One of the oldest and biggest onshore assets in Brazil, the Carmópolis field was put on sale last year by Petrobras along with 10 other fields as the “Carmópolis Cluster”. Earlier this week, the company announced the “non-binding offers” stage for the areas.
Production began on Carmópolis at the end of 1963 and rapidly reached 20,000 bbl/day of oil by 1967. After new discoveries and extensive drilling, the cluster production peaked at around 35,000 bbl/day in the mid-to-late 1980s through more than a thousand producing wells.
Another development effort was made in the 2000s, and even though it was smaller than the previous one, oil production was once again close to 35,000 bbl/day, this time through over 1,500 producing wells.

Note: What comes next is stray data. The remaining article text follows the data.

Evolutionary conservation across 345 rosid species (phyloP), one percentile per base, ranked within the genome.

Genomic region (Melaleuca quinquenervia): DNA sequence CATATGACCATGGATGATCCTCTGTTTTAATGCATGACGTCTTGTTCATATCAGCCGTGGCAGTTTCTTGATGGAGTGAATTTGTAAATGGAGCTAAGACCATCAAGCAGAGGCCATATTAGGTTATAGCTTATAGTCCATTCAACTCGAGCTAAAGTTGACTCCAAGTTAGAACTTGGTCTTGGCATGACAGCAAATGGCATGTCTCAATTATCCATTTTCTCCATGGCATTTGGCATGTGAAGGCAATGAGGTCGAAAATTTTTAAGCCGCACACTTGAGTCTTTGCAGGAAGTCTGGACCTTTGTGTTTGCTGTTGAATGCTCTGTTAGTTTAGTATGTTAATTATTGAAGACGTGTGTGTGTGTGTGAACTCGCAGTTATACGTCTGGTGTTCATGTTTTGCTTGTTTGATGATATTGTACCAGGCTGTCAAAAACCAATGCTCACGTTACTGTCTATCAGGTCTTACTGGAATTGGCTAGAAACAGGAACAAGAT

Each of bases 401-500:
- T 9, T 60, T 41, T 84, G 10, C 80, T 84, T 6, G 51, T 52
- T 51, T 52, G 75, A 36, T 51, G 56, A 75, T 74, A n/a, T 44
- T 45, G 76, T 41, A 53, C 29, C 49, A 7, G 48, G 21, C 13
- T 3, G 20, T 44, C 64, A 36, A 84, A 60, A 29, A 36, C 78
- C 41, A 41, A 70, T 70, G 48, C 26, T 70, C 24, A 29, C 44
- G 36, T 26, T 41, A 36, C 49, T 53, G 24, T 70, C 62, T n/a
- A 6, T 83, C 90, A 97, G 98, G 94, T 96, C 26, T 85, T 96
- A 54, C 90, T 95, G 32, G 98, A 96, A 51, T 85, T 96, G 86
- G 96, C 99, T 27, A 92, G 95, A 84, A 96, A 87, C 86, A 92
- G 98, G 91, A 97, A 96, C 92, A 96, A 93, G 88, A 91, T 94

However, since 2009, the cluster has seen a steep decline in production, and since 2015 drilling activities have been largely reduced. Today, with more than 3,700 drilled wells – 13% of all wells ever drilled in the country – and 1,300 producing wells, production averages around 9,200 bbl/day of oil, 300 boe/day of associated gas, 150,000 bbl/day of water as well as 160,000 bbl/day of water injection (current cluster GOR = 0.03, Sw = 0.94).